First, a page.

The New York Times Co. (NYT) plans to launch a local edition in Chicago, competing against the bankrupt Tribune Co. (TRBCQ)'s Chicago Tribune and Sun-Times Media Group (SUTMQ)'s Chicago Sun-Times. The New York–based company said last month it will start an edition in San Francisco, where News Corp. (NWS)'s The Wall Street Journal also plans a local edition, and where the remaining "real" hometown daily, The San Francisco Chronicle, has struggled for years.
The attraction for newspapers to go local is obvious: it's where they think the most ad dollars can be had. The Times counts on national advertising, which can be more economically sensitive than local advertising, more than most dailies. It's the same logic that drives Walt Disney Co. (DIS)'s ESPN to develop local sports Web sites for the Chicago and Boston markets, with other sites anticipated for New York City, Los Angeles, Dallas, and Pittsburgh, according to paidContent.Org.
This strategy has a familiar ring to it. When I lived in the Washington area in the early 1990s, commuters could snap up copies of The Los Angeles Times, which had a special Washington edition, along with other out-of-town papers like The Philadelphia Inquirer, and even the Toronto Globe and Mail. And The Washington Post proudly trumpeted its national weekly edition. But that was then. The L.A. Times has since suspended its Washington edition, and the Post recently announced it will drop its national edition at the end of the year.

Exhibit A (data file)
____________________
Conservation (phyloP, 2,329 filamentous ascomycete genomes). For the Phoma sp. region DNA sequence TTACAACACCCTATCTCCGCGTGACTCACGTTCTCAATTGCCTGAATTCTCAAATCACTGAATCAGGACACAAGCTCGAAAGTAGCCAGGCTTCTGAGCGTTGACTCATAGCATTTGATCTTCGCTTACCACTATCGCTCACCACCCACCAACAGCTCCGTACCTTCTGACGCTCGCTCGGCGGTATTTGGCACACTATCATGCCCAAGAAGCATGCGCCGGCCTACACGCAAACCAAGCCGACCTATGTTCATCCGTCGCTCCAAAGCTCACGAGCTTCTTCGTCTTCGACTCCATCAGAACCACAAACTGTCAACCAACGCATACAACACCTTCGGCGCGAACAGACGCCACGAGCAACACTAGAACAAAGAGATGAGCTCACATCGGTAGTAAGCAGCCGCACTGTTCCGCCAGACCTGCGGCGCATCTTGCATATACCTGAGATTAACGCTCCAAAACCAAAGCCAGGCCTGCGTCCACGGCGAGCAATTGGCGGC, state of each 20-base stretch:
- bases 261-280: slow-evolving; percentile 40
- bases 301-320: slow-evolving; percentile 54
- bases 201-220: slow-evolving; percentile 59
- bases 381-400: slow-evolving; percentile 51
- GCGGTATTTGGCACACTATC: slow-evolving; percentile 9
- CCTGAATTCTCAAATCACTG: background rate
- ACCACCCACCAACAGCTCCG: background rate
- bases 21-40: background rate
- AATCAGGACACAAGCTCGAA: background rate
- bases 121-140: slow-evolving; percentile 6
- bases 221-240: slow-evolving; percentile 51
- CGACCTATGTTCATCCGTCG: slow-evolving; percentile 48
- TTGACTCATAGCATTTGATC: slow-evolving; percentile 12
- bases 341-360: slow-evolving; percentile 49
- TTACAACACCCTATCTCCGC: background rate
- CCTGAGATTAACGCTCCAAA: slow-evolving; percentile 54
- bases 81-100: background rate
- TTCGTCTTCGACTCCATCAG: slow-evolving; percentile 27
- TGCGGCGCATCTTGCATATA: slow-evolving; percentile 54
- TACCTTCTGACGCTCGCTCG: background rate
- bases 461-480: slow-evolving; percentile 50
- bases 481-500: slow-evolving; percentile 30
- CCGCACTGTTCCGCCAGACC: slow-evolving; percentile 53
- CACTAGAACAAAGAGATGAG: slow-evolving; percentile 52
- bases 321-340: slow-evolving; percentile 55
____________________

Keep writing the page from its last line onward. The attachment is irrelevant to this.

So why does the Times Co. think it can make this strategy work? "Many newspapers have tried this and then stopped, and now they seem to be starting again," Lauren Rich Fine, a former newspaper-industry analyst with Merrill Lynch, tells DailyFinance. "I'm actually glad to see some old ideas recycled. Many newspapers tell me that they have tried a lot that hasn't worked. My sense is that the world is changing so quickly that it makes to keep trying and retrying."
This strategy is hardly a sure thing. For one thing, the media companies are facing a plethora of well-entrenched local competitors. San Francisco financier Warren Hellman is investing $5 million into a local news site, with labor from the 28-staffer news team of KQED-FM and 120 journalism graduate students at the University of California–Berkeley, according to The New York Times. Hellman may establish a partnership with the Times or The Journal.
But by going local, media companies reveal a strong signal of their growing impotence in the face of the growing popularity of blogs and other cheaper competitors. In the U.S., local media ad revenue, $155.3 billion last year, is expected to drop 18.3 percent this year and 16.8 percent next year, according to research firm the Kelsey Group. Web-based ad spending will continue to grow, the firm says.
"I've extrapolated that U.S. dailies are producing about 800,000 fewer stories in 2009 than three years ago, as 10,000 or so journalists have lost jobs," says Ken Doctor, an analyst with Outsell Inc. "Strategically, that leaves the papers' flanks open. They are newly vulnerable to competition."
And the Times, the Journal, and their national rivals have withstood the economic downturn better than some local papers, though they have suffered their share of losses. But in areas like business coverage -- cut back significantly by many metro dailies -- national publications can tailor local coverage without large incremental costs, Doctor says.